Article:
The Wildlife Trusts and RHS launch their new campaign: Grow a Secret Garden for Butterflies

From today, 12 March 2020, gardeners across the UK can register their pledges online to dedicate a patch of garden or outdoor space specifically for butterflies and moths in a bid to slow their declining populations.

Continue reading “The Wildlife Trusts and RHS launch their new campaign: Grow a Secret Garden for Butterflies”

Happy New Year… or is it?

On 31 December 2019, millions of people welcomed in the brand new decade with fireworks. However, do you really know the cost of these bright, celebratory displays to our environment?

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Join the Puffarazzi to help protect and conserve the threatened “clowns of the sea”

Puffin, credit Chris Taylor
© Chris Taylor

One of the most famous bird charity’s in the UK, RSPB (the Royal Society for the Protection of Birds), has launched its latest citizen science photography project – Puffarazzi. Continue reading “Join the Puffarazzi to help protect and conserve the threatened “clowns of the sea””

My World Penguin Day article is now live on Forces.net

animal beaks bird cold
Photo by Pixabay on Pexels.com

Today is World Penguin Day and, what with being a (very) soon-to-be military wife, I have gotten involved with Forces Network – where the latest news on the UK Armed Forces and from the wider military world can be found Continue reading “My World Penguin Day article is now live on Forces.net”

Notre-Dame: the animals that inspired this famous landmark’s stone gargoyles

notre-dame-paris-france-notre-dame-tourism-2
©Visualhunt.com

On 16 April, news broke that one of the most famous landmarks in France, Notre-Dame Cathedral, was being engulfed by a huge blaze. In less than 24 hours parts of the 850-year-old’s Gothic structure, including the spire and parts of its original wooden roof, had been destroyed and collapsed. Notre-Dame is home to a number of sculptures including more than 100 gargoyles. But what are these unusual looking, animal-like stone creatures?

Continue reading “Notre-Dame: the animals that inspired this famous landmark’s stone gargoyles”

Invertebrates: just creatures without skeletons?

StockSnap_SLQQ4XD1BZWhen you ask someone to name an animal, most people will say a type of furry mammal, feathery bird or scaly reptile. However, did you know that most of the animals that live on Earth are actually invertebrates. But what are invertebrates?

What are invertebrates? Continue reading “Invertebrates: just creatures without skeletons?”

Spotlight: Photographer, David Hicks, takes us behind the lens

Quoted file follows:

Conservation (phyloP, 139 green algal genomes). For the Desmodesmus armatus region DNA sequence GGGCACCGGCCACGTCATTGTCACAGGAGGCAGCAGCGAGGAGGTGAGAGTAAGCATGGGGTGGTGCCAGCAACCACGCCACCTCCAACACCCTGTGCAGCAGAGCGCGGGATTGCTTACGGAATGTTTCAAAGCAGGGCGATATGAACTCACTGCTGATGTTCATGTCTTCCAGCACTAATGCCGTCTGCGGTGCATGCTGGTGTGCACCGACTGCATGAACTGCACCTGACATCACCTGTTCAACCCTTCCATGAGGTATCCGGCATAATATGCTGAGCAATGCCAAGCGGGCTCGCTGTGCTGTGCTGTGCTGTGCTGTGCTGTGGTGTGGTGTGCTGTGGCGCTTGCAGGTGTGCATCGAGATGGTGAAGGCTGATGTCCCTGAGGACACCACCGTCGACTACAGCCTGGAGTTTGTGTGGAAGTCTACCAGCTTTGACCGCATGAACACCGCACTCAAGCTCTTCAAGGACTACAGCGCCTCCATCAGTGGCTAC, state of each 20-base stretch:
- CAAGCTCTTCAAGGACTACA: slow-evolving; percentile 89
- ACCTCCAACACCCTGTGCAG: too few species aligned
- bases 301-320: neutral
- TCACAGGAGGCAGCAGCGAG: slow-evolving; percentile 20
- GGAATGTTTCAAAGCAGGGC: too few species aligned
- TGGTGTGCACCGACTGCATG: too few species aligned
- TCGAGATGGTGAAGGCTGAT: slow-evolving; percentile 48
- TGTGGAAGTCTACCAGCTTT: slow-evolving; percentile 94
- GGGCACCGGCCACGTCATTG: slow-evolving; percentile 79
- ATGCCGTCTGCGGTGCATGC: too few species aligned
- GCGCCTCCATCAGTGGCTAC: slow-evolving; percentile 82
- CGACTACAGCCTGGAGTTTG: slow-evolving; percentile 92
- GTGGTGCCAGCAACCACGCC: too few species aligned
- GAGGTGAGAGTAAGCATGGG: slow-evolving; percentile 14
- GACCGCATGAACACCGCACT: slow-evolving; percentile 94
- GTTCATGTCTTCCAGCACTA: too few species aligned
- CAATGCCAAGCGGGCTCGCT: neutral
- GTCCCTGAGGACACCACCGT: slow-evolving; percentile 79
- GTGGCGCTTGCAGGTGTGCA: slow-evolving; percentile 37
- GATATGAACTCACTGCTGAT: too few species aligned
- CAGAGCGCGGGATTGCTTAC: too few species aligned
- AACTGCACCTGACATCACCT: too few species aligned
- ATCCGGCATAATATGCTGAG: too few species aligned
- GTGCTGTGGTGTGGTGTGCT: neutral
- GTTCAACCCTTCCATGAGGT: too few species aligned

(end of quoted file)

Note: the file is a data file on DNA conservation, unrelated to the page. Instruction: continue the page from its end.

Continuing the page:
Screen Shot 2019-04-05 at 22.43.47
© David Hicks

Photography has always been a passion of mine, even if I’m not very good at it (… yet). So when I was made aware of David Hicks’ recent gallery in which he photographed elephants in Asia, I knew I had to find out more about how he managed to take such unique pictures. I wanted to discover the story behind the photographs.

C: What inspired you to photograph elephants in Sri Lanka and Thailand? Continue reading “Spotlight: Photographer, David Hicks, takes us behind the lens”

The world’s largest amphibian makes London debut

Chinese giant salamander arrives at ZSL London Zoo (3)
© ZSL London Zoo

This unusual looking creature hasn’t had the easiest start in life. It is one of the most Critically Endangered amphibian’s in the world, but was discovered in a cereal box by UK Border Force agents as someone attempted to illegally smuggle him and three others into the country. Today, this Chinese giant salamander Continue reading “The world’s largest amphibian makes London debut”

10 fascinating facts about peacocks

blue and green peacock
Photo by NAUSHIL ANSARI on Pexels.com

Many people refer to these majestic creatures as peacocks but did you know that is actually the name for the male of the species? These birds are called peafowl with the males known as peacocks and the females being peahens. Here are ten more fascinating facts about these incredible birds…

1) Peacocks fan out their lengthy feathered trains, which can measure up to 2.2 metres long, to attract the females. Their “eye-spots” are called ocelli.

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Spotlight: Claws Out founder, Beth Jennings, reveals the truth behind cub petting

Cubs
Credit: Beth Jennings

I was made aware of Beth’s story when in discussion with a fellow guest at this year’s Dr Jane Goodall’s Roots & Shoots Awards in London last week. From the brief story I heard, I knew I had to find out more about her eye-opening campaign and short film on the cub petting industry, so got in touch with Beth myself. Here’s what she had to say…

C: How would you describe Claws Out?

B: Claws Out began as an awareness blog and soon snowballed into a full time role as a Campaign Manager for IAPWA (International Aid for the Protection & Welfare of Animals). The entire entity stemmed from my experience as a volunteer in 2015, hand rearing lion cubs after being led to believe that I was contributing towards conservation. It’s now the charity’s only lion welfare campaign, raising awareness about the plight of lions in South Africa Continue reading “Spotlight: Claws Out founder, Beth Jennings, reveals the truth behind cub petting”